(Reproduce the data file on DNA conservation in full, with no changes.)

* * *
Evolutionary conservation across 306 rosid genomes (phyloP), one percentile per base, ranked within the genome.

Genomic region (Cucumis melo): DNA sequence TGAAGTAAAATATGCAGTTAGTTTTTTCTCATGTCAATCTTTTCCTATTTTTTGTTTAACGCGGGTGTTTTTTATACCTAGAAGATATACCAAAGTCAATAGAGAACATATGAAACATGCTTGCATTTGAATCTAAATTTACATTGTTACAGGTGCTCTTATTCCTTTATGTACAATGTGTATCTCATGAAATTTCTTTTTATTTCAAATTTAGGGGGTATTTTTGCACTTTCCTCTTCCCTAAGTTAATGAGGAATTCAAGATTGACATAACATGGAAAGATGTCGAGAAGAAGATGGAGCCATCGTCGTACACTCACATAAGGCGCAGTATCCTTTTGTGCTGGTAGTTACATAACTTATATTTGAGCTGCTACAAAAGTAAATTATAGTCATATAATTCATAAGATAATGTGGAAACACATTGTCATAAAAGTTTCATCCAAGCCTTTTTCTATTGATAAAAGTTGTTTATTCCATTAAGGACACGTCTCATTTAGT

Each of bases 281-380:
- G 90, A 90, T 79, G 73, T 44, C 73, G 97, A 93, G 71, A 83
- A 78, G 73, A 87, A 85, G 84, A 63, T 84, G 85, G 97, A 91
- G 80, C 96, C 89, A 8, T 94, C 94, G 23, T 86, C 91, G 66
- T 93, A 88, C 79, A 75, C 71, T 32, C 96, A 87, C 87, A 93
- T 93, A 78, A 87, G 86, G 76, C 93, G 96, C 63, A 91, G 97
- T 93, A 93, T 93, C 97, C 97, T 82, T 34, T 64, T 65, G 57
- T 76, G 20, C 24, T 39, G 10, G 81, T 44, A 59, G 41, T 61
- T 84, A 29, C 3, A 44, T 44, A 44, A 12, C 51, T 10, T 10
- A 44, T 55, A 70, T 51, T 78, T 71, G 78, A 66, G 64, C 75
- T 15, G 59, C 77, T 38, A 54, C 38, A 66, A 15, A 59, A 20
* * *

Evolutionary conservation across 306 rosid genomes (phyloP), one percentile per base, ranked within the genome.

Genomic region (Cucumis melo): DNA sequence TGAAGTAAAATATGCAGTTAGTTTTTTCTCATGTCAATCTTTTCCTATTTTTTGTTTAACGCGGGTGTTTTTTATACCTAGAAGATATACCAAAGTCAATAGAGAACATATGAAACATGCTTGCATTTGAATCTAAATTTACATTGTTACAGGTGCTCTTATTCCTTTATGTACAATGTGTATCTCATGAAATTTCTTTTTATTTCAAATTTAGGGGGTATTTTTGCACTTTCCTCTTCCCTAAGTTAATGAGGAATTCAAGATTGACATAACATGGAAAGATGTCGAGAAGAAGATGGAGCCATCGTCGTACACTCACATAAGGCGCAGTATCCTTTTGTGCTGGTAGTTACATAACTTATATTTGAGCTGCTACAAAAGTAAATTATAGTCATATAATTCATAAGATAATGTGGAAACACATTGTCATAAAAGTTTCATCCAAGCCTTTTTCTATTGATAAAAGTTGTTTATTCCATTAAGGACACGTCTCATTTAGT

Each of bases 281-380:
- G 90, A 90, T 79, G 73, T 44, C 73, G 97, A 93, G 71, A 83
- A 78, G 73, A 87, A 85, G 84, A 63, T 84, G 85, G 97, A 91
- G 80, C 96, C 89, A 8, T 94, C 94, G 23, T 86, C 91, G 66
- T 93, A 88, C 79, A 75, C 71, T 32, C 96, A 87, C 87, A 93
- T 93, A 78, A 87, G 86, G 76, C 93, G 96, C 63, A 91, G 97
- T 93, A 93, T 93, C 97, C 97, T 82, T 34, T 64, T 65, G 57
- T 76, G 20, C 24, T 39, G 10, G 81, T 44, A 59, G 41, T 61
- T 84, A 29, C 3, A 44, T 44, A 44, A 12, C 51, T 10, T 10
- A 44, T 55, A 70, T 51, T 78, T 71, G 78, A 66, G 64, C 75
- T 15, G 59, C 77, T 38, A 54, C 38, A 66, A 15, A 59, A 20